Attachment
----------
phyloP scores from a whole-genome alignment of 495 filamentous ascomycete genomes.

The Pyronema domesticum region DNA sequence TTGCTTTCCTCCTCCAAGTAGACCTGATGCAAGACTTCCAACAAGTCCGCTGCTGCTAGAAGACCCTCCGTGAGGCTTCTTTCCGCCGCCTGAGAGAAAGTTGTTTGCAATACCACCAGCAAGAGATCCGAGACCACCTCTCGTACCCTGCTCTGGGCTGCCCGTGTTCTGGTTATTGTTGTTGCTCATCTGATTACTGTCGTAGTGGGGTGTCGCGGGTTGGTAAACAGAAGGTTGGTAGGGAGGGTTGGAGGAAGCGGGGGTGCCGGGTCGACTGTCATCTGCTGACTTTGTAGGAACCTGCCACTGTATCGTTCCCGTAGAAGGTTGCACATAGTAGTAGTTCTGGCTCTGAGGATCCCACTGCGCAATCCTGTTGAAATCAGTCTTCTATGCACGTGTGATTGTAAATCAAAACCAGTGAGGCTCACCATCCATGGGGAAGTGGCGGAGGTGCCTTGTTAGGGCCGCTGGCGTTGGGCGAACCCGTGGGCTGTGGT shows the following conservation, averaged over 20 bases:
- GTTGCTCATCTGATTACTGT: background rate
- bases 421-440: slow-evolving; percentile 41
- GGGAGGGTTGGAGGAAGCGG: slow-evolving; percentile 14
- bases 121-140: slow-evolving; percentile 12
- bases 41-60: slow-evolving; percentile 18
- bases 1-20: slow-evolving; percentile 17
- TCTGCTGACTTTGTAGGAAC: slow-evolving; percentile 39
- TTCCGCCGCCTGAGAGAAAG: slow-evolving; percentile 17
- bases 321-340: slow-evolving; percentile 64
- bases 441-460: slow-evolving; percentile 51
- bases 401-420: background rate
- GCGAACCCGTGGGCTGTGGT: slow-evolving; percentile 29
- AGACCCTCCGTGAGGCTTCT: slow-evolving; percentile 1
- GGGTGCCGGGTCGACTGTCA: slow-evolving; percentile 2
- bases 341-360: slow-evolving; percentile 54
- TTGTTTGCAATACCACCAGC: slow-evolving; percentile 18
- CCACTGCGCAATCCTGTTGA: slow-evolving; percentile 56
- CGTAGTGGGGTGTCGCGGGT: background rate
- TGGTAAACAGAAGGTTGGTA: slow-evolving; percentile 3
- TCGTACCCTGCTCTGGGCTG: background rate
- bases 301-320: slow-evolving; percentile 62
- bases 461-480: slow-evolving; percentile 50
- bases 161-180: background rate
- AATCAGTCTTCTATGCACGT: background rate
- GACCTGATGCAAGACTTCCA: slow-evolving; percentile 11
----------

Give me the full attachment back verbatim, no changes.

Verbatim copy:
phyloP scores from a whole-genome alignment of 495 filamentous ascomycete genomes.

The Pyronema domesticum region DNA sequence TTGCTTTCCTCCTCCAAGTAGACCTGATGCAAGACTTCCAACAAGTCCGCTGCTGCTAGAAGACCCTCCGTGAGGCTTCTTTCCGCCGCCTGAGAGAAAGTTGTTTGCAATACCACCAGCAAGAGATCCGAGACCACCTCTCGTACCCTGCTCTGGGCTGCCCGTGTTCTGGTTATTGTTGTTGCTCATCTGATTACTGTCGTAGTGGGGTGTCGCGGGTTGGTAAACAGAAGGTTGGTAGGGAGGGTTGGAGGAAGCGGGGGTGCCGGGTCGACTGTCATCTGCTGACTTTGTAGGAACCTGCCACTGTATCGTTCCCGTAGAAGGTTGCACATAGTAGTAGTTCTGGCTCTGAGGATCCCACTGCGCAATCCTGTTGAAATCAGTCTTCTATGCACGTGTGATTGTAAATCAAAACCAGTGAGGCTCACCATCCATGGGGAAGTGGCGGAGGTGCCTTGTTAGGGCCGCTGGCGTTGGGCGAACCCGTGGGCTGTGGT shows the following conservation, averaged over 20 bases:
- GTTGCTCATCTGATTACTGT: background rate
- bases 421-440: slow-evolving; percentile 41
- GGGAGGGTTGGAGGAAGCGG: slow-evolving; percentile 14
- bases 121-140: slow-evolving; percentile 12
- bases 41-60: slow-evolving; percentile 18
- bases 1-20: slow-evolving; percentile 17
- TCTGCTGACTTTGTAGGAAC: slow-evolving; percentile 39
- TTCCGCCGCCTGAGAGAAAG: slow-evolving; percentile 17
- bases 321-340: slow-evolving; percentile 64
- bases 441-460: slow-evolving; percentile 51
- bases 401-420: background rate
- GCGAACCCGTGGGCTGTGGT: slow-evolving; percentile 29
- AGACCCTCCGTGAGGCTTCT: slow-evolving; percentile 1
- GGGTGCCGGGTCGACTGTCA: slow-evolving; percentile 2
- bases 341-360: slow-evolving; percentile 54
- TTGTTTGCAATACCACCAGC: slow-evolving; percentile 18
- CCACTGCGCAATCCTGTTGA: slow-evolving; percentile 56
- CGTAGTGGGGTGTCGCGGGT: background rate
- TGGTAAACAGAAGGTTGGTA: slow-evolving; percentile 3
- TCGTACCCTGCTCTGGGCTG: background rate
- bases 301-320: slow-evolving; percentile 62
- bases 461-480: slow-evolving; percentile 50
- bases 161-180: background rate
- AATCAGTCTTCTATGCACGT: background rate
- GACCTGATGCAAGACTTCCA: slow-evolving; percentile 11